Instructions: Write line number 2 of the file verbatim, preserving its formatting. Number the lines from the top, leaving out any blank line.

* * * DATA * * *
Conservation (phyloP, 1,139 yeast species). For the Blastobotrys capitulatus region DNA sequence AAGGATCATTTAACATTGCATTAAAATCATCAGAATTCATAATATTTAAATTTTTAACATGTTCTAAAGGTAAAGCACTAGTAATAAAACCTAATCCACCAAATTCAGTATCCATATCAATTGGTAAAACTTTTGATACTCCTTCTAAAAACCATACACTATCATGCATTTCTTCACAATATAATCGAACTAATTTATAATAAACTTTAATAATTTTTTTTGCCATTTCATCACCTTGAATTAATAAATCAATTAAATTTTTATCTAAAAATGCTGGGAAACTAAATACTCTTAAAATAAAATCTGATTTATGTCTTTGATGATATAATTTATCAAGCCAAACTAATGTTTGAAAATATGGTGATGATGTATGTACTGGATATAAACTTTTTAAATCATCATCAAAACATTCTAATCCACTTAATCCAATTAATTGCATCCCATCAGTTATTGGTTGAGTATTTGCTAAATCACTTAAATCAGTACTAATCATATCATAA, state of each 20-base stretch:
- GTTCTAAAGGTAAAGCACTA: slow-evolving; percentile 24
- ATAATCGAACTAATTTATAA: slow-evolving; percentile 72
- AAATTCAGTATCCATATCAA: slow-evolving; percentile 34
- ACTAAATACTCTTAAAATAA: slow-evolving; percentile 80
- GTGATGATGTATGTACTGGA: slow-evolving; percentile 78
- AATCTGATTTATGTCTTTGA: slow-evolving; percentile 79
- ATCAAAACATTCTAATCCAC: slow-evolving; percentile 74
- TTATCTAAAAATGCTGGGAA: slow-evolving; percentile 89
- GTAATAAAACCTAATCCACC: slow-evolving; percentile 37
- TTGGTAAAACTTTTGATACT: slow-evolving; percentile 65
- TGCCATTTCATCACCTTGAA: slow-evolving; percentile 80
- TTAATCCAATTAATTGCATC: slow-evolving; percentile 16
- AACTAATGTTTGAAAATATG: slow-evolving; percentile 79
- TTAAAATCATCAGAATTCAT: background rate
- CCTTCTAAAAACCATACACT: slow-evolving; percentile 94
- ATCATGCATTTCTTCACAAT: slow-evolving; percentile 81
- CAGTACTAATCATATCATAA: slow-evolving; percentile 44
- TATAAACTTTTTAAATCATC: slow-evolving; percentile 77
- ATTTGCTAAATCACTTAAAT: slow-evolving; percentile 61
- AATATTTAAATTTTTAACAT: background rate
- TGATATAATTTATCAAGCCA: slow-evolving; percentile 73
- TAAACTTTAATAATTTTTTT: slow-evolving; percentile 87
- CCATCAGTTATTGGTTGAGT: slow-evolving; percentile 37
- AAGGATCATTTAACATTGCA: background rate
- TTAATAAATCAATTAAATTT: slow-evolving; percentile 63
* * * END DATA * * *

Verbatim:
- GTTCTAAAGGTAAAGCACTA: slow-evolving; percentile 24